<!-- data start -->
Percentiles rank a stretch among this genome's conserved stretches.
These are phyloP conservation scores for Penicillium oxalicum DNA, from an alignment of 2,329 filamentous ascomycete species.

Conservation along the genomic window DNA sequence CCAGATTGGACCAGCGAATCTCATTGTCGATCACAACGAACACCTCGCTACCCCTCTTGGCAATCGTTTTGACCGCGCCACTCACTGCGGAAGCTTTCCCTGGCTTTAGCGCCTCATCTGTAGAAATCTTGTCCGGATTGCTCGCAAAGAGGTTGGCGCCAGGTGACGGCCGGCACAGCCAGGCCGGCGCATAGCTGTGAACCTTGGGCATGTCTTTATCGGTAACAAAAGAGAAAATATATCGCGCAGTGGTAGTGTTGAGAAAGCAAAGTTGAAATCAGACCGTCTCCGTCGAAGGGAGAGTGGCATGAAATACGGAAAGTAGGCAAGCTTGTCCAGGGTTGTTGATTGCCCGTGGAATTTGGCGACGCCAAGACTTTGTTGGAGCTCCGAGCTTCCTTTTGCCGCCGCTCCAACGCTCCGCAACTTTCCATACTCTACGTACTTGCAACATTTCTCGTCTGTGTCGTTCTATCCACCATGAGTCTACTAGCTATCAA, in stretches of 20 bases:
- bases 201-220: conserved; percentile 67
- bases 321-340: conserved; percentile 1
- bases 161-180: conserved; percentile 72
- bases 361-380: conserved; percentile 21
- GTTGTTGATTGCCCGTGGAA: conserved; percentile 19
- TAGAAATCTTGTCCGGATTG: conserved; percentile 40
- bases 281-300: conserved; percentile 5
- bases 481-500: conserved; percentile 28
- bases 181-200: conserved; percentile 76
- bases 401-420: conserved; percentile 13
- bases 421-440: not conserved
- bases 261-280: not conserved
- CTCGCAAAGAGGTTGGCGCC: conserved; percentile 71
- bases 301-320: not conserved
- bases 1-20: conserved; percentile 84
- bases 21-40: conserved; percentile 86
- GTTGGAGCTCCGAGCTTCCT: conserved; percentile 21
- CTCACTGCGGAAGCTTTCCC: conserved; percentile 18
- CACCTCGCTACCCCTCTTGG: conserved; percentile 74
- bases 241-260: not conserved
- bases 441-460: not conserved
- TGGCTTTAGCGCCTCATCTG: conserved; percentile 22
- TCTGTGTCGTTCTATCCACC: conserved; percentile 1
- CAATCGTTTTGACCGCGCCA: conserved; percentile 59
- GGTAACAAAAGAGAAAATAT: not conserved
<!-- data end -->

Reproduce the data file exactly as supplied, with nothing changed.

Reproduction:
Percentiles rank a stretch among this genome's conserved stretches.
These are phyloP conservation scores for Penicillium oxalicum DNA, from an alignment of 2,329 filamentous ascomycete species.

Conservation along the genomic window DNA sequence CCAGATTGGACCAGCGAATCTCATTGTCGATCACAACGAACACCTCGCTACCCCTCTTGGCAATCGTTTTGACCGCGCCACTCACTGCGGAAGCTTTCCCTGGCTTTAGCGCCTCATCTGTAGAAATCTTGTCCGGATTGCTCGCAAAGAGGTTGGCGCCAGGTGACGGCCGGCACAGCCAGGCCGGCGCATAGCTGTGAACCTTGGGCATGTCTTTATCGGTAACAAAAGAGAAAATATATCGCGCAGTGGTAGTGTTGAGAAAGCAAAGTTGAAATCAGACCGTCTCCGTCGAAGGGAGAGTGGCATGAAATACGGAAAGTAGGCAAGCTTGTCCAGGGTTGTTGATTGCCCGTGGAATTTGGCGACGCCAAGACTTTGTTGGAGCTCCGAGCTTCCTTTTGCCGCCGCTCCAACGCTCCGCAACTTTCCATACTCTACGTACTTGCAACATTTCTCGTCTGTGTCGTTCTATCCACCATGAGTCTACTAGCTATCAA, in stretches of 20 bases:
- bases 201-220: conserved; percentile 67
- bases 321-340: conserved; percentile 1
- bases 161-180: conserved; percentile 72
- bases 361-380: conserved; percentile 21
- GTTGTTGATTGCCCGTGGAA: conserved; percentile 19
- TAGAAATCTTGTCCGGATTG: conserved; percentile 40
- bases 281-300: conserved; percentile 5
- bases 481-500: conserved; percentile 28
- bases 181-200: conserved; percentile 76
- bases 401-420: conserved; percentile 13
- bases 421-440: not conserved
- bases 261-280: not conserved
- CTCGCAAAGAGGTTGGCGCC: conserved; percentile 71
- bases 301-320: not conserved
- bases 1-20: conserved; percentile 84
- bases 21-40: conserved; percentile 86
- GTTGGAGCTCCGAGCTTCCT: conserved; percentile 21
- CTCACTGCGGAAGCTTTCCC: conserved; percentile 18
- CACCTCGCTACCCCTCTTGG: conserved; percentile 74
- bases 241-260: not conserved
- bases 441-460: not conserved
- TGGCTTTAGCGCCTCATCTG: conserved; percentile 22
- TCTGTGTCGTTCTATCCACC: conserved; percentile 1
- CAATCGTTTTGACCGCGCCA: conserved; percentile 59
- GGTAACAAAAGAGAAAATAT: not conserved